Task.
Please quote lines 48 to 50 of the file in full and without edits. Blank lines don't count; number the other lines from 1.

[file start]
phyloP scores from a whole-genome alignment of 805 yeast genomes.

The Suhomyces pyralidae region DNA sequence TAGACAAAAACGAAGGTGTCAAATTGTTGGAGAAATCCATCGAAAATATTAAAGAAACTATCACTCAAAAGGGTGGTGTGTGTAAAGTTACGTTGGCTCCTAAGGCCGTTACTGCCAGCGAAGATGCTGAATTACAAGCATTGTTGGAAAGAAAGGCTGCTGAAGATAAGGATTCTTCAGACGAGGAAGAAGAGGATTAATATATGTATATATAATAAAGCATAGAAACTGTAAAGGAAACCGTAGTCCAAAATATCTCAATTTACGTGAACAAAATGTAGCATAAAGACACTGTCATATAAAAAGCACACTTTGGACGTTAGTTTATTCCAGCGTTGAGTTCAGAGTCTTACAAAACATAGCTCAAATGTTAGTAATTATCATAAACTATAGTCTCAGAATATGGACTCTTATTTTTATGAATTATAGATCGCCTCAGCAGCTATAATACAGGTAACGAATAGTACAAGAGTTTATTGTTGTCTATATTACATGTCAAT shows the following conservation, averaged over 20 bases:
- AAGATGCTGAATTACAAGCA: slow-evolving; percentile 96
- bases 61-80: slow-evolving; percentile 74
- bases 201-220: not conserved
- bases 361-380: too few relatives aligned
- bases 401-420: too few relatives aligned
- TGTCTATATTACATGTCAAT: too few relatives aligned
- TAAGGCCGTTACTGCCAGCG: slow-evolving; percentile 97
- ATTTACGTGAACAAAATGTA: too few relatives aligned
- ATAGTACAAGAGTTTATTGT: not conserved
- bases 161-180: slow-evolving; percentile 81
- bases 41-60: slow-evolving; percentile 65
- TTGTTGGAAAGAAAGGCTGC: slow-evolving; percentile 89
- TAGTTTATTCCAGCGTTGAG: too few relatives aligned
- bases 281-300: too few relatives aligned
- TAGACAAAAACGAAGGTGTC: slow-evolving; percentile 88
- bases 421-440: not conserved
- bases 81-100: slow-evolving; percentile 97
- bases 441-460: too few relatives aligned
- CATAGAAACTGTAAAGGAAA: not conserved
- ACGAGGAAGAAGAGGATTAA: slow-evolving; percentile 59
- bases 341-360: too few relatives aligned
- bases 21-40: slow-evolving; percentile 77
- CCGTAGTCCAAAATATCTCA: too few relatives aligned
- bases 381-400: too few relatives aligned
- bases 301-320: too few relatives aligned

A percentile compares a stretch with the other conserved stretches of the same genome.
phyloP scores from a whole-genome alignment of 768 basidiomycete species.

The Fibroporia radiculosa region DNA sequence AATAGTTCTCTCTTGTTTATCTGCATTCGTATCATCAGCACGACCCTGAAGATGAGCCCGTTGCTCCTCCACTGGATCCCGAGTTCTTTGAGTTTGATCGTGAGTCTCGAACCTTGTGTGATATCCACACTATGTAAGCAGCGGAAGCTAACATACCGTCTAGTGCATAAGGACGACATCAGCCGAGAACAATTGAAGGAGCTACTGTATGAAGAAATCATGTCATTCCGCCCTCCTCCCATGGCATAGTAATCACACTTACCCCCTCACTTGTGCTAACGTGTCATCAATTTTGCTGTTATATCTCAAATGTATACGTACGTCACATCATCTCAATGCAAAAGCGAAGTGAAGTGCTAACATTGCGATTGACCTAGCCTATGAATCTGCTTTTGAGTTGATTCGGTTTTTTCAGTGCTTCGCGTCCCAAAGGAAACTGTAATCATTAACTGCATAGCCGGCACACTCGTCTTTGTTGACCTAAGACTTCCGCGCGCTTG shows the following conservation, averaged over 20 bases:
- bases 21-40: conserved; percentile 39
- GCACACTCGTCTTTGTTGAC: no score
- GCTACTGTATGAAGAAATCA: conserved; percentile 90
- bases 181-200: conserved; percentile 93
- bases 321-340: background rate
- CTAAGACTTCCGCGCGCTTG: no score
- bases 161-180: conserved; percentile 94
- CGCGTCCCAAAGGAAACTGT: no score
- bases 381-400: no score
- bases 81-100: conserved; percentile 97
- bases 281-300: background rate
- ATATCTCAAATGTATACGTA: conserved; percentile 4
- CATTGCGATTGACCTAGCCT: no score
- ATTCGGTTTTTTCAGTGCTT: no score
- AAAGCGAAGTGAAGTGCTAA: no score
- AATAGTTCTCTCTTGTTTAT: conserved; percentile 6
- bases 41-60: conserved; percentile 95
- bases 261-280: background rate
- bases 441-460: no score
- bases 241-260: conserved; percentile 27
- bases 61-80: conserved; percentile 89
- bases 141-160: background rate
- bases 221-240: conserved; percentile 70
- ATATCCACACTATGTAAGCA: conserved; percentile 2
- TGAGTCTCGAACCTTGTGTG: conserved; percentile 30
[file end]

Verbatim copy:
- bases 261-280: background rate
- bases 441-460: no score
- bases 241-260: conserved; percentile 27